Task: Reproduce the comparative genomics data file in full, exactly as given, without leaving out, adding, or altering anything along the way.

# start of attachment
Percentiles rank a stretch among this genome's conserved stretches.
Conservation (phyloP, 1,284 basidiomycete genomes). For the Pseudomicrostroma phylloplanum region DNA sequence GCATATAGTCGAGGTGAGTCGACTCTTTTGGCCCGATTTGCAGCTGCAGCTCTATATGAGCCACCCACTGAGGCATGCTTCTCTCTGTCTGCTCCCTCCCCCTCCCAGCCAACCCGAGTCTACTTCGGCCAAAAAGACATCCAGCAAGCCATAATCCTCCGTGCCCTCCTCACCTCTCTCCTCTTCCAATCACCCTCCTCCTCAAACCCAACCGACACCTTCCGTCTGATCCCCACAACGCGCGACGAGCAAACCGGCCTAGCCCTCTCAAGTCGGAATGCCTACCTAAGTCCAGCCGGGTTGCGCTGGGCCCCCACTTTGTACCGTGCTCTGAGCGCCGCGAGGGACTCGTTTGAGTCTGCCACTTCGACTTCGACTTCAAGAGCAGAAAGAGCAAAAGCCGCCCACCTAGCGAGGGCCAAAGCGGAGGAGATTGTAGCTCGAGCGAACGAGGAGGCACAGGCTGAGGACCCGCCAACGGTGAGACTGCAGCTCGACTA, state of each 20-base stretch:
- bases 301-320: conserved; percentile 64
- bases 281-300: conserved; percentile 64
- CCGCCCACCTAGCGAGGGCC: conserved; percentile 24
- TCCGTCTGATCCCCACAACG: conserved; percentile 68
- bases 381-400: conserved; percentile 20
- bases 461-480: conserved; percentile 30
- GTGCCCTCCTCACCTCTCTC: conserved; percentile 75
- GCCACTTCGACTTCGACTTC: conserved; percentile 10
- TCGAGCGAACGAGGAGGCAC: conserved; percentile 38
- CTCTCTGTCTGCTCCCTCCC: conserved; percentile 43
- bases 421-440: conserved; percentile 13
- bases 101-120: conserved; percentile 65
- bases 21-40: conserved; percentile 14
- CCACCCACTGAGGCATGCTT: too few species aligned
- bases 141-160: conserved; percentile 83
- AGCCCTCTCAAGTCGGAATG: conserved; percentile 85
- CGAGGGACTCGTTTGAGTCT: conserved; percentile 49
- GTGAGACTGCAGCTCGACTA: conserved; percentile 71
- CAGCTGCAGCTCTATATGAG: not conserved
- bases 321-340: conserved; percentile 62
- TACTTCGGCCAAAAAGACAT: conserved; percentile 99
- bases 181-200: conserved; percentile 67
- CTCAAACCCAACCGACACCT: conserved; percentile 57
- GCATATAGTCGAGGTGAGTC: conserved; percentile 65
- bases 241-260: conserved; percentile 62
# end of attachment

Percentiles rank a stretch among this genome's conserved stretches.
Conservation (phyloP, 1,284 basidiomycete genomes). For the Pseudomicrostroma phylloplanum region DNA sequence GCATATAGTCGAGGTGAGTCGACTCTTTTGGCCCGATTTGCAGCTGCAGCTCTATATGAGCCACCCACTGAGGCATGCTTCTCTCTGTCTGCTCCCTCCCCCTCCCAGCCAACCCGAGTCTACTTCGGCCAAAAAGACATCCAGCAAGCCATAATCCTCCGTGCCCTCCTCACCTCTCTCCTCTTCCAATCACCCTCCTCCTCAAACCCAACCGACACCTTCCGTCTGATCCCCACAACGCGCGACGAGCAAACCGGCCTAGCCCTCTCAAGTCGGAATGCCTACCTAAGTCCAGCCGGGTTGCGCTGGGCCCCCACTTTGTACCGTGCTCTGAGCGCCGCGAGGGACTCGTTTGAGTCTGCCACTTCGACTTCGACTTCAAGAGCAGAAAGAGCAAAAGCCGCCCACCTAGCGAGGGCCAAAGCGGAGGAGATTGTAGCTCGAGCGAACGAGGAGGCACAGGCTGAGGACCCGCCAACGGTGAGACTGCAGCTCGACTA, state of each 20-base stretch:
- bases 301-320: conserved; percentile 64
- bases 281-300: conserved; percentile 64
- CCGCCCACCTAGCGAGGGCC: conserved; percentile 24
- TCCGTCTGATCCCCACAACG: conserved; percentile 68
- bases 381-400: conserved; percentile 20
- bases 461-480: conserved; percentile 30
- GTGCCCTCCTCACCTCTCTC: conserved; percentile 75
- GCCACTTCGACTTCGACTTC: conserved; percentile 10
- TCGAGCGAACGAGGAGGCAC: conserved; percentile 38
- CTCTCTGTCTGCTCCCTCCC: conserved; percentile 43
- bases 421-440: conserved; percentile 13
- bases 101-120: conserved; percentile 65
- bases 21-40: conserved; percentile 14
- CCACCCACTGAGGCATGCTT: too few species aligned
- bases 141-160: conserved; percentile 83
- AGCCCTCTCAAGTCGGAATG: conserved; percentile 85
- CGAGGGACTCGTTTGAGTCT: conserved; percentile 49
- GTGAGACTGCAGCTCGACTA: conserved; percentile 71
- CAGCTGCAGCTCTATATGAG: not conserved
- bases 321-340: conserved; percentile 62
- TACTTCGGCCAAAAAGACAT: conserved; percentile 99
- bases 181-200: conserved; percentile 67
- CTCAAACCCAACCGACACCT: conserved; percentile 57
- GCATATAGTCGAGGTGAGTC: conserved; percentile 65
- bases 241-260: conserved; percentile 62